5 candidates to replace Keith Hill as Rochdale manager

Gabriel Sutton by Gabriel Sutton / 05 March 2019, 09:06

Keith Hill will always be a Rochdale legend for his work at the club over two stints of a combined 11 years, including two of the three promotions the club has achieved in its history in that time.

However, new chairman Andrew Kilpatrick has perhaps made the right decision to preserve Hill’s legacy.

What next for the club in danger of relegation from League One?

Here’s five candidates to take the helm...

Click here for the next Rochdale manager market

1. Paul Hurst

Why he should get the job

Rochdale’s main weakness this season has been their back-line.

They have conceded 74 goals in 35 games, giving them by far the worst defensive record in the division.

Sometimes the problem has been dealing with simple crosses into the box, at other times, it has been assigning holding midfield duties to Callum Camps, who is reasonably good in possession but lacks the physicality for that role - especially for a dogfight.

One of the things Hurst would do is instantly re-organize Dale, which is what he did when he took over at Shrewsbury Town, who were in a similar situation back in November 2016.

The key to that relative success was fitness - Salop did not quite have the technical proficiency of some of their competitors, but they more than made up for that by cleverly co-ordinated, and at times ferocious, pressing.

Plus, Hurst has helped convert Aristote Nsiala, who some would perceive to be a League Two centre-back at best, into a key component of a side at the top of League One.

Ryan Delaney has similar commitment to last-ditch blocks to Nsiala while Ethan Ebanks-Landell has an element of physicality about him; perhaps Hurst could work his magic on those out-of-form defenders.


Why he shouldn’t

Hurst tends to recruit experienced players from a division or two below; six of his 14 additions for Salop came from a lower league and were over 25.

That might not be the main issue for Rochdale currently, because Hurst would be brought in with the prime aim of keeping the club in League One.

For him to be convinced to join, however, he may need to be given a contract that extends beyond the current campaign and therefore the club would be committing themselves to a recruitment policy that goes against the principles on which they have enjoyed success.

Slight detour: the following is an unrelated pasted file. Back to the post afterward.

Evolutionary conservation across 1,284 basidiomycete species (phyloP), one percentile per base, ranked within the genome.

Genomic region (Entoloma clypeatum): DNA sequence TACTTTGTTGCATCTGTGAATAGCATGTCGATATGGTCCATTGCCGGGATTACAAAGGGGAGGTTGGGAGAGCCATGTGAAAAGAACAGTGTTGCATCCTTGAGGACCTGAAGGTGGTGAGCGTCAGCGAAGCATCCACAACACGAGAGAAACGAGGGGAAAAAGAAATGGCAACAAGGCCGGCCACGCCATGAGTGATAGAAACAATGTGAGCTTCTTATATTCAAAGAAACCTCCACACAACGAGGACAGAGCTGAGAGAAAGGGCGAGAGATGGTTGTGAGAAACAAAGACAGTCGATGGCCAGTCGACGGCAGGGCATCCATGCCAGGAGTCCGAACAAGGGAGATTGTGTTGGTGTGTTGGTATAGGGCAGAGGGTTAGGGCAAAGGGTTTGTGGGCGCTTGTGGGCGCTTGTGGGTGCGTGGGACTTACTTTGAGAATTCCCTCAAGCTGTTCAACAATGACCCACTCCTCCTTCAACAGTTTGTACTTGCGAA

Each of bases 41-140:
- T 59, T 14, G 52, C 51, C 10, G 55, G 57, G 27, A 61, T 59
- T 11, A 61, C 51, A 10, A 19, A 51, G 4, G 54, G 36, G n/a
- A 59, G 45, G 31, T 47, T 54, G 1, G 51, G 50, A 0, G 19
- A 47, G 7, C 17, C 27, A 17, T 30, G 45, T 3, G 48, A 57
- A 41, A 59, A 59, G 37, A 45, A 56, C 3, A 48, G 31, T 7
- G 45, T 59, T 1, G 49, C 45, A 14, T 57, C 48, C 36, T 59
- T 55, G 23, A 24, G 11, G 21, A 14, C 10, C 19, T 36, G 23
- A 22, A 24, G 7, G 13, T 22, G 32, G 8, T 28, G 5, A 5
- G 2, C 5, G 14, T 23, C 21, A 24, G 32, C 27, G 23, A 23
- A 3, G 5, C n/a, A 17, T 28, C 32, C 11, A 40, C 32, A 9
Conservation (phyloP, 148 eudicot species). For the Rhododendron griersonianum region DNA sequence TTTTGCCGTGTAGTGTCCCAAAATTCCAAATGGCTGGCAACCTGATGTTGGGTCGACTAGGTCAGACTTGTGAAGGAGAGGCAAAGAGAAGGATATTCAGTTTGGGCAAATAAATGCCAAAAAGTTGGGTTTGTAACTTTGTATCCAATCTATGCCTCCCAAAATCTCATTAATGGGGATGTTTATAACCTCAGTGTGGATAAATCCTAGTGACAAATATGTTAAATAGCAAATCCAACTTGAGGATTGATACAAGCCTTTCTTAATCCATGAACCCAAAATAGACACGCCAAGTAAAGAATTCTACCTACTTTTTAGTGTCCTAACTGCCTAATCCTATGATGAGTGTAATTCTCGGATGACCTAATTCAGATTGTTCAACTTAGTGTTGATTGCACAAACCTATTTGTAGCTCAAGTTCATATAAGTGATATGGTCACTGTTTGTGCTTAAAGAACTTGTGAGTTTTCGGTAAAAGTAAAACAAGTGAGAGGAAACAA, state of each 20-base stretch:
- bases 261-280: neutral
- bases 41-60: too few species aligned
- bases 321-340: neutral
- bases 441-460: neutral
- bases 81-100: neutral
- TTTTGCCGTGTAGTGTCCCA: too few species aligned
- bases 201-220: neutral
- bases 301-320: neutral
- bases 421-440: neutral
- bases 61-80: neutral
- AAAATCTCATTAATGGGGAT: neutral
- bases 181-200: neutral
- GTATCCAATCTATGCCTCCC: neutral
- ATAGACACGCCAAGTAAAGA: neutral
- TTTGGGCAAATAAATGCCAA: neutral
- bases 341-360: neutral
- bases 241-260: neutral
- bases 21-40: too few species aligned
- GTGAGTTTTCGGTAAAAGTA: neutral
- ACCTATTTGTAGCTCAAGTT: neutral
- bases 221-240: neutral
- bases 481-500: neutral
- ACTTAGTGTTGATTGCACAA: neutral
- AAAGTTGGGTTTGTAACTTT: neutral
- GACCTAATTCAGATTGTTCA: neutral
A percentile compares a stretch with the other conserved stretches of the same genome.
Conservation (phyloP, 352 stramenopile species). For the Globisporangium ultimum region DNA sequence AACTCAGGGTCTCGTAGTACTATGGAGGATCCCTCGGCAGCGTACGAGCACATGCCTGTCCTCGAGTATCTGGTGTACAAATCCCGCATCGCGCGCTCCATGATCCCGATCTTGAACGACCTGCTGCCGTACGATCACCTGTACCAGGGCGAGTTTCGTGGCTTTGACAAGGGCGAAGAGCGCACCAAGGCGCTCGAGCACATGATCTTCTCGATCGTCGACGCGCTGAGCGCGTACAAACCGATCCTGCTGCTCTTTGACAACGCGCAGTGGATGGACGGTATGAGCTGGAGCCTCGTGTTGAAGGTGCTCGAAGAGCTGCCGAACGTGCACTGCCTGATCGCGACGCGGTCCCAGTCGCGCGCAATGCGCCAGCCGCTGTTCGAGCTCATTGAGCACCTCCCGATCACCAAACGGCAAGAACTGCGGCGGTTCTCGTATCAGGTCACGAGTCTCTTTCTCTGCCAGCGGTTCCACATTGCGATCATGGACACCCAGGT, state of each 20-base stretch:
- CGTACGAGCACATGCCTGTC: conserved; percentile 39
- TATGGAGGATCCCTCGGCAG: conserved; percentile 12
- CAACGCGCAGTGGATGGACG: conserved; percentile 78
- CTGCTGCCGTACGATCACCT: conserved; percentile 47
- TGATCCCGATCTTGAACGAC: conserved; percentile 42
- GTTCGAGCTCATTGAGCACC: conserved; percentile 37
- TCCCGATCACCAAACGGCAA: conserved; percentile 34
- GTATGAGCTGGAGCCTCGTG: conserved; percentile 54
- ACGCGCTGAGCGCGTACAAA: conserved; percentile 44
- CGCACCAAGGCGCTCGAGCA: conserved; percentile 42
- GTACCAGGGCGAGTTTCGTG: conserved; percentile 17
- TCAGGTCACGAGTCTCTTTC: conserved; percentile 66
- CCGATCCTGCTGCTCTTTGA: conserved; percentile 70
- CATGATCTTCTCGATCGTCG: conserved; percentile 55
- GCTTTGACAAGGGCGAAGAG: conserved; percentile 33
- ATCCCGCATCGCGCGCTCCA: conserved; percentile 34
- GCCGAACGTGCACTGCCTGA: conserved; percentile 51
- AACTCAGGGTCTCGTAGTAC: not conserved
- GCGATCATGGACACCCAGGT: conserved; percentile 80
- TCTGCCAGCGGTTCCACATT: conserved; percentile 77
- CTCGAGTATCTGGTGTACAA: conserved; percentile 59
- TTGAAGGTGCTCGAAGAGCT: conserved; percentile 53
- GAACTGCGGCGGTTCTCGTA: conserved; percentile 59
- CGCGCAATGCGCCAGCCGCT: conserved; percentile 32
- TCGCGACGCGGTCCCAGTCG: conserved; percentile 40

No Shrewsbury academy graduates started a single league game in Hurst’s 2017-18 campaign.

When we consider how important the youth setup will be to Rochdale’s long-term future – more of which anon - that does not seem ideal.

The Sack Race’s Verdict

Hurst undoubtedly has qualities – but Rochdale would likely need to promise him unsustainable amounts of money to attract him to Spotland and it would not be worth the risk.

2. Darrell Clarke

Why he should get the job

Including success with Salisbury, Hurst has done some excellent things in management.

Not only did his Bristol Rovers side, in 2014-15, become the first team in the 21st century to go up from the National League a year after relegation, they then completed back-to-back promotions.

He inspired excellent form in midfielders like Ollie Clarke and Chris Lines; he would inherit a Dale squad with a potentially reasonable midfield with Stephen Dooley’s link play and Ethan Hamilton’s dynamism.

If Callum Camps can get closer to his circa 2016 form and the absence of a natural anchor man can be remedied when Oliver Rathbone gets back fit, then perhaps a Dale side led by Clarke could begin to impose themselves on more games.

Plus, Clarke is a very honest, candid and forthright manager, which means that he tends to connect with vocal, battle-hardened professionals – especially when he works with a group over a long period.

Why he shouldn’t